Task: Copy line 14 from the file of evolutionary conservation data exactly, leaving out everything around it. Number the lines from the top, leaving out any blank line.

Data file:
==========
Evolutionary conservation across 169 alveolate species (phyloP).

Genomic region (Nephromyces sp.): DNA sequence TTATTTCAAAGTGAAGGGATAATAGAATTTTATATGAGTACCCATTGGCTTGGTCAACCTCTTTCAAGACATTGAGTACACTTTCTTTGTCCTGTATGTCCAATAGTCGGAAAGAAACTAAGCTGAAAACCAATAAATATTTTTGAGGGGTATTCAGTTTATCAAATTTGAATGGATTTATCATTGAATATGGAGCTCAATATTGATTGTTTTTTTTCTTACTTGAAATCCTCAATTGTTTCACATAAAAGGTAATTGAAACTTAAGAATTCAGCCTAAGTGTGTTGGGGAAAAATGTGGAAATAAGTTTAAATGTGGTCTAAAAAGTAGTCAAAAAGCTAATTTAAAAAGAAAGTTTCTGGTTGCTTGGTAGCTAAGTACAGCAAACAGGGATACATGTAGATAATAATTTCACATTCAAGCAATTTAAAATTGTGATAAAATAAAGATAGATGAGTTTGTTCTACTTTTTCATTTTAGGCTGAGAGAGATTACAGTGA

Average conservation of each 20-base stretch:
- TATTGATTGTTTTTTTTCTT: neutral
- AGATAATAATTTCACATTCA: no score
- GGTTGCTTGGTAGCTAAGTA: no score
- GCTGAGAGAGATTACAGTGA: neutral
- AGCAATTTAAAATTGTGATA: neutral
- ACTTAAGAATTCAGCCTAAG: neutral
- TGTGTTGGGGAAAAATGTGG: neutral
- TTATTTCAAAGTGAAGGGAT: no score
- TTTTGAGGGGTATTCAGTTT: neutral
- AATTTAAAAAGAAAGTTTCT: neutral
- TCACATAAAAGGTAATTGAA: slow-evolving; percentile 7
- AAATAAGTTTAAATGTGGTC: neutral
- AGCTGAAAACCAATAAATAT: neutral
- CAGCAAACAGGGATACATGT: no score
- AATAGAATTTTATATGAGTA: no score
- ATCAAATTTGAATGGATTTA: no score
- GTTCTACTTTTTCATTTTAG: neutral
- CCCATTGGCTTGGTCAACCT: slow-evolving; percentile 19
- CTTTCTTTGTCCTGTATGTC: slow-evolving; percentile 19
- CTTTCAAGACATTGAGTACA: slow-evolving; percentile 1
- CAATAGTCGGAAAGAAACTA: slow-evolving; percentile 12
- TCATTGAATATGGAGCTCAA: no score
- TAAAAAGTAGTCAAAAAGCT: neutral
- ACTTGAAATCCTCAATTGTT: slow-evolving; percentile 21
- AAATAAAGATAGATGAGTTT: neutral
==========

- TCACATAAAAGGTAATTGAA: slow-evolving; percentile 7